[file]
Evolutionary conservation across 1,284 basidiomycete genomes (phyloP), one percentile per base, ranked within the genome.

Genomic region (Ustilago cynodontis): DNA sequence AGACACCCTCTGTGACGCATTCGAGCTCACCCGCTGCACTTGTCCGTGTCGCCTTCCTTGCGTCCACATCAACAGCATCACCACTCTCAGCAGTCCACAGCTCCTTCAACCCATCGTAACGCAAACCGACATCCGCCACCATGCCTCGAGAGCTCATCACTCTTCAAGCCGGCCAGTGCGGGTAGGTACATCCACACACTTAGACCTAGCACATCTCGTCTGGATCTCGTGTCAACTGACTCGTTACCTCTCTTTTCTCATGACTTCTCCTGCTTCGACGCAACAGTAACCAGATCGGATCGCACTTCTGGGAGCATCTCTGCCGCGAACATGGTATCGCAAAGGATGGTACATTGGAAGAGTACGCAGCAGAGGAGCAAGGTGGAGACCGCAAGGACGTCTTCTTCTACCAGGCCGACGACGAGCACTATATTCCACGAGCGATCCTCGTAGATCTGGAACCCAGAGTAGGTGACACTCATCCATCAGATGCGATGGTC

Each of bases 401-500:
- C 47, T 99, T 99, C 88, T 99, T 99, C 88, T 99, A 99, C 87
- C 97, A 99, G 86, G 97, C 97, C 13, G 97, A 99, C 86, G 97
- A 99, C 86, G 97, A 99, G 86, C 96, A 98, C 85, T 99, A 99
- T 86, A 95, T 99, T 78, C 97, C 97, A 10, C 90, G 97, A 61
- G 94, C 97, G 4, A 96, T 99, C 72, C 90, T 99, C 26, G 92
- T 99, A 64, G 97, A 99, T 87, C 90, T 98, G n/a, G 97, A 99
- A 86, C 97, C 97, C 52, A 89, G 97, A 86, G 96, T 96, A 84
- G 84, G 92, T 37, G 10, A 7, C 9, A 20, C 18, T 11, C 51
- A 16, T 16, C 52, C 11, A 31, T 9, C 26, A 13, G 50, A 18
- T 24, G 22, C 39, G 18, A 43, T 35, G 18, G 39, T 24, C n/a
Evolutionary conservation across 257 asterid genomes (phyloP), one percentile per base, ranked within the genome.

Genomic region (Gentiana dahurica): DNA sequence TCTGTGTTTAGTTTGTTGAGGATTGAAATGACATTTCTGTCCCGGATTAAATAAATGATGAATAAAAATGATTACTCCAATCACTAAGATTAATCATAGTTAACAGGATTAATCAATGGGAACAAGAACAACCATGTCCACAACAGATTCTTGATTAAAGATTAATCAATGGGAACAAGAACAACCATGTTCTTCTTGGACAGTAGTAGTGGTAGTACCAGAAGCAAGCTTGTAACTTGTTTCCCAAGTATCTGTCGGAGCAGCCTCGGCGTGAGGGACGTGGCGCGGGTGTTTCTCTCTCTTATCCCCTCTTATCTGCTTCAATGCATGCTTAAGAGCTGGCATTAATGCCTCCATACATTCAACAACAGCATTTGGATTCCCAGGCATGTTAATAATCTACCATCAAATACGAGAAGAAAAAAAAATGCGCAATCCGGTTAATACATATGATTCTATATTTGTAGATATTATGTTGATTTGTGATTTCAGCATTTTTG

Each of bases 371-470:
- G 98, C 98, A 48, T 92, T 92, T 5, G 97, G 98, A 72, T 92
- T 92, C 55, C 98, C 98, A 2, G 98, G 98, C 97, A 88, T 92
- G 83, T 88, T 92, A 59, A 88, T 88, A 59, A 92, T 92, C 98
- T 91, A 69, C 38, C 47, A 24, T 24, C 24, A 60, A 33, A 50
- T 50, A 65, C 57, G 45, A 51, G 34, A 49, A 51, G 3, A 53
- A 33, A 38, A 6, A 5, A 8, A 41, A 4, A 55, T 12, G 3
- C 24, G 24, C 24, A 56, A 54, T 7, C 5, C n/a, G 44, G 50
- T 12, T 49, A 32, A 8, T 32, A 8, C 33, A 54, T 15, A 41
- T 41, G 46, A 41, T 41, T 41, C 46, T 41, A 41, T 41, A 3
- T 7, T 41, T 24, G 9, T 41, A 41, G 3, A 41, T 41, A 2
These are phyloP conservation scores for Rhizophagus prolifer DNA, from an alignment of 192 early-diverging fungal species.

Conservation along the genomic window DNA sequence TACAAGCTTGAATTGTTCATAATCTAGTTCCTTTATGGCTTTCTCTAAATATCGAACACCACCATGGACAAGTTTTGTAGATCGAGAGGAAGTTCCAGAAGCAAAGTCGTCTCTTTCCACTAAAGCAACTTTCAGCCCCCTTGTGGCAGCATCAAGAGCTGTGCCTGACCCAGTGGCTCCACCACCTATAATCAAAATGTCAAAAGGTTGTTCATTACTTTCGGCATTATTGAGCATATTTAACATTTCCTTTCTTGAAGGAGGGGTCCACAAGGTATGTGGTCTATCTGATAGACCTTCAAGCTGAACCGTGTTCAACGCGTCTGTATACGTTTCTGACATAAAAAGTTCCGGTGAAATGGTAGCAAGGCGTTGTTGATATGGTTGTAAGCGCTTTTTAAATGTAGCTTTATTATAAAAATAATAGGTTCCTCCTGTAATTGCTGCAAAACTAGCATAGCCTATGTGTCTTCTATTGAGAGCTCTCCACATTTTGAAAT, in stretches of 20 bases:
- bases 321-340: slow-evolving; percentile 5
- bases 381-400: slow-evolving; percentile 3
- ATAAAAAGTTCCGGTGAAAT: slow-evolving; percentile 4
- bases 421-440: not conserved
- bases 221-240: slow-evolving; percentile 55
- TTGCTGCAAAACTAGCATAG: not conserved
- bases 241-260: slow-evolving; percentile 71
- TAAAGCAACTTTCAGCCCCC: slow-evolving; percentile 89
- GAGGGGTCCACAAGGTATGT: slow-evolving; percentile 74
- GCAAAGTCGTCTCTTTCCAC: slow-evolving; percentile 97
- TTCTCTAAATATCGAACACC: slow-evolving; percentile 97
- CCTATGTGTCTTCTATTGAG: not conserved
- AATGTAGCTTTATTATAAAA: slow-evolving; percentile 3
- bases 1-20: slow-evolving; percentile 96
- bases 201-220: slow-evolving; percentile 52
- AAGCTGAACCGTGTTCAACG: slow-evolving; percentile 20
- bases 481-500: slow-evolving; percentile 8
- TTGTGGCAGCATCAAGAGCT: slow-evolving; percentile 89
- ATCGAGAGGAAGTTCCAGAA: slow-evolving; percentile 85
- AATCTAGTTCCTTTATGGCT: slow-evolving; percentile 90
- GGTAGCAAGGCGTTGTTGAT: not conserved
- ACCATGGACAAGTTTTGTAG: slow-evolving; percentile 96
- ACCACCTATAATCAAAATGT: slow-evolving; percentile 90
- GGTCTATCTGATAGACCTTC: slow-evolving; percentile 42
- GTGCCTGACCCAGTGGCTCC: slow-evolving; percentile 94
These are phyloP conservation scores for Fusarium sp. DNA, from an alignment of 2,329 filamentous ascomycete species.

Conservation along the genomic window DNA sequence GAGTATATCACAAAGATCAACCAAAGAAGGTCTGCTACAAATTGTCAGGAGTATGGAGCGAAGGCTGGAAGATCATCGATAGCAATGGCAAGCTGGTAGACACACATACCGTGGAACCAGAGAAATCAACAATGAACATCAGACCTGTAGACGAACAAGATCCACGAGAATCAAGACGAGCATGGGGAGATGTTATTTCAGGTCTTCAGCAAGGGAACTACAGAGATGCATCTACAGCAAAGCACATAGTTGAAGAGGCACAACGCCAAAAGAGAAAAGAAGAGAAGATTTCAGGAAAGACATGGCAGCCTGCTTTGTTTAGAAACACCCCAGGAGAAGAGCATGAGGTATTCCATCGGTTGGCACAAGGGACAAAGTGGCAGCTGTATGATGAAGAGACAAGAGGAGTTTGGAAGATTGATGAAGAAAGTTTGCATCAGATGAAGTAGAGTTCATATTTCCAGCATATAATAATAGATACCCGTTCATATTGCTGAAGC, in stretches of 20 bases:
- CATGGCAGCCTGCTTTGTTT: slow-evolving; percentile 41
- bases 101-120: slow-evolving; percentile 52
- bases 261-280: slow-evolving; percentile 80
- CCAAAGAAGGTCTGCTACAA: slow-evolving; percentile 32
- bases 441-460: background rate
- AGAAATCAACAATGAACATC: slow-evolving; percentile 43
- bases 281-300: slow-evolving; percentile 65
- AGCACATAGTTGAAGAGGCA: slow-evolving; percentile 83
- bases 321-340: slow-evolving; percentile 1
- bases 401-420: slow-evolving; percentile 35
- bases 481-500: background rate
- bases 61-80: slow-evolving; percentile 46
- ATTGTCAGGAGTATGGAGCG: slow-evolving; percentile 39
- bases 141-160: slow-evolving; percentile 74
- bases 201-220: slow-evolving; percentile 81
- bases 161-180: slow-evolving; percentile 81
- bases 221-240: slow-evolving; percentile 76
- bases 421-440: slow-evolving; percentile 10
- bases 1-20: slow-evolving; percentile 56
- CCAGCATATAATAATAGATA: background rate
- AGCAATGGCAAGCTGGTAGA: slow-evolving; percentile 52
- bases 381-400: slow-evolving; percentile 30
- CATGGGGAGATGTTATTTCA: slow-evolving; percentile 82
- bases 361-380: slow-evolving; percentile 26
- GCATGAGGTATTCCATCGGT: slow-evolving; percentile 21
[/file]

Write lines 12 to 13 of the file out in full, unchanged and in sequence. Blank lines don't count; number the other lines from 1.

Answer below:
- A 16, T 16, C 52, C 11, A 31, T 9, C 26, A 13, G 50, A 18
- T 24, G 22, C 39, G 18, A 43, T 35, G 18, G 39, T 24, C n/a